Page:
Much later, Fonda intentionally puts ground nuts in the gravy at the prenuptial rehearsal dinner, knowing Lopez is allergic to them — the young woman’s mouth swells into an alarming peach-shaped monstrosity. With visual howlers like that, why bother writing actual dialogue for your actors? Maybe that’s how you get lines like “Life’s too short to live the same day twice,” which Lopez recites perkily and almost believably.
But what actress should have to? Luketic struck gold, or at least just amber, with his first picture, the jumbled but mindlessly enjoyable “Legally Blonde”; his next picture was the far less flashy “Win a Date With Tad Hamilton!” which I disliked the first time I saw it, although a second viewing made me better appreciate its quiet charms. “Legally Blonde” was, of course, a big hit, while “Tad Hamilton” was not. So it stands to reason that “Monster-in-Law” more closely resembles the earlier picture: It has a buoyant, artificially cheerful, marshmallowy feel and look to it. (The cinematography is by Russell Carpenter.) It also feels less like a movie than a line of goods — it’s the sort of picture that spends a lot of time selling you on how funny it is, instead of actually being funny. And it would probably drift into and out of multiplexes without much notice, if it didn’t feature Fonda’s first film role in 15 years.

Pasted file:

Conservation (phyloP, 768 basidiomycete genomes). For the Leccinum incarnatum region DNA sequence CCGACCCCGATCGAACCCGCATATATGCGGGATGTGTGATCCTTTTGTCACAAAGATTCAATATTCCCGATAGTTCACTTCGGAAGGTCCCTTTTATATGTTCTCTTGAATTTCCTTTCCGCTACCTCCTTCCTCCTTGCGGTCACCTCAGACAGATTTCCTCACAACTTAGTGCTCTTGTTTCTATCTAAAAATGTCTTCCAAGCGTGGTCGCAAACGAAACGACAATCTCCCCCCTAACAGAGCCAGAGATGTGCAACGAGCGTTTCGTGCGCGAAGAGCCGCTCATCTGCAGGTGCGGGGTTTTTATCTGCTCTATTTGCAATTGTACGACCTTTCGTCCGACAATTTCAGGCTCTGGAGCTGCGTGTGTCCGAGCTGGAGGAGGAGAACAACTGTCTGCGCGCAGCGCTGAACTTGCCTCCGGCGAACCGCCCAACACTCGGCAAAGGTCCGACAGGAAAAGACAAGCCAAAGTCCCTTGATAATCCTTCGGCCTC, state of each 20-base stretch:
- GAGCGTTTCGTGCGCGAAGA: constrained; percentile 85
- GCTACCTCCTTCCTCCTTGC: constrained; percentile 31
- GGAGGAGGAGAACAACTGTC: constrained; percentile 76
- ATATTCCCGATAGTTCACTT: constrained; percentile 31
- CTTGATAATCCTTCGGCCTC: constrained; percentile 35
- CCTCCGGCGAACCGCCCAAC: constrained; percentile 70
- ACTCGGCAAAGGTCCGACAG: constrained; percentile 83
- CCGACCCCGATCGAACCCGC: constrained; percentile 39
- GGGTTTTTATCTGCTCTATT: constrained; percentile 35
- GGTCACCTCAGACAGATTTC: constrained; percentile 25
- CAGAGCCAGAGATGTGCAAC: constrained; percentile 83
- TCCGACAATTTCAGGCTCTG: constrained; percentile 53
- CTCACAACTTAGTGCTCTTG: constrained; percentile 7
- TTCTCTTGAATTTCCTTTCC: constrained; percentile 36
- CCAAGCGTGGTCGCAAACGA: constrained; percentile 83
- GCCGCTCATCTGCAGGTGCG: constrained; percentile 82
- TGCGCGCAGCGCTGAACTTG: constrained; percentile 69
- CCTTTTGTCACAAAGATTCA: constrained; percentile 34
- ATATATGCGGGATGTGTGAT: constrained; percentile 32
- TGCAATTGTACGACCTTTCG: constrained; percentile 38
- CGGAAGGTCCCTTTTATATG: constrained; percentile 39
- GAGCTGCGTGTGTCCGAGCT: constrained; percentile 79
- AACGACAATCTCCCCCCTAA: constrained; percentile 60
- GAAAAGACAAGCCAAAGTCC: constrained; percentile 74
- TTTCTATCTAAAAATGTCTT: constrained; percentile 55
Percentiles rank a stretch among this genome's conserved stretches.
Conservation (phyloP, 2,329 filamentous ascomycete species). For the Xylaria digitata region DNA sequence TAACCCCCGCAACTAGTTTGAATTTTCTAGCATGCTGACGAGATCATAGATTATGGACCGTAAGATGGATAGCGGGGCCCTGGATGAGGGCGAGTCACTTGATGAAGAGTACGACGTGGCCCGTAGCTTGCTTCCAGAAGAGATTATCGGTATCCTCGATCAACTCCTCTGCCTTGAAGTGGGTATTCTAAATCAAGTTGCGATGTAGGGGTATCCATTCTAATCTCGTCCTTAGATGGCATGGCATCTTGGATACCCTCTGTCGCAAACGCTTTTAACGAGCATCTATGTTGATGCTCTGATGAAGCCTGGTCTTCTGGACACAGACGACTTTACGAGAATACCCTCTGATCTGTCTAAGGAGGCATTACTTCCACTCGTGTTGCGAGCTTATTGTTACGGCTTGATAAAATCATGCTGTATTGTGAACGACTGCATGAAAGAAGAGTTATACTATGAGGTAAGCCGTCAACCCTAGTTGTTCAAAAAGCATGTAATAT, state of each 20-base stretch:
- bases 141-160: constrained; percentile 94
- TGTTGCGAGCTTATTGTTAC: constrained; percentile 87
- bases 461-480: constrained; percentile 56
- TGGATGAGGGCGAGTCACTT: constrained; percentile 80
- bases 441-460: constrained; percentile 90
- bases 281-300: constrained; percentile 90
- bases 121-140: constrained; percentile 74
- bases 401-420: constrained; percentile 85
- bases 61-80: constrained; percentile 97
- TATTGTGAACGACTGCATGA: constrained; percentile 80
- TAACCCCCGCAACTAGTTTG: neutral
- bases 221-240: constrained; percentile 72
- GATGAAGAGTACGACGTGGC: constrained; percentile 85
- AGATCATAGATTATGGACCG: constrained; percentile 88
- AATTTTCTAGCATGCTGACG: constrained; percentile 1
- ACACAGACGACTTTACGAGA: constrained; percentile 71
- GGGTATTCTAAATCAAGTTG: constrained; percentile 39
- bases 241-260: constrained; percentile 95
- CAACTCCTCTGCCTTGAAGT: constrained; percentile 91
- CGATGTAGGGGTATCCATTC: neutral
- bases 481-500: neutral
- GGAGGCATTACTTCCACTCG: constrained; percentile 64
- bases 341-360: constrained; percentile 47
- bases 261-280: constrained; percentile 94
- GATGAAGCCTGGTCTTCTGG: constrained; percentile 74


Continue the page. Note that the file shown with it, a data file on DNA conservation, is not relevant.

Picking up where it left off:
Fonda is a wonderful comic actress, and not even this vehicle can completely sink her. But the role is thankless: It shows off Fonda’s professionalism, but her wicked spark feels more manufactured than truly felt. There’s a modest amount of chemistry between her and Lopez, but she really comes alive with Sykes: Sykes gets all the best lines in the movie (“You were taking me for a spin in the crazymobile!”) — or maybe it only seems that way. I’ve loved Sykes in every movie role I’ve seen her in: She has a knack for channeling everyday outrage into superbly funny bits. Fonda and Sykes are made for each other, and their incessant bickering and arguing are about the only things that give “Monster-in-Law” any life. (Watch for the moment when Fonda pleads with Sykes, “Let’s go someplace near the ocean and drink lunch!”)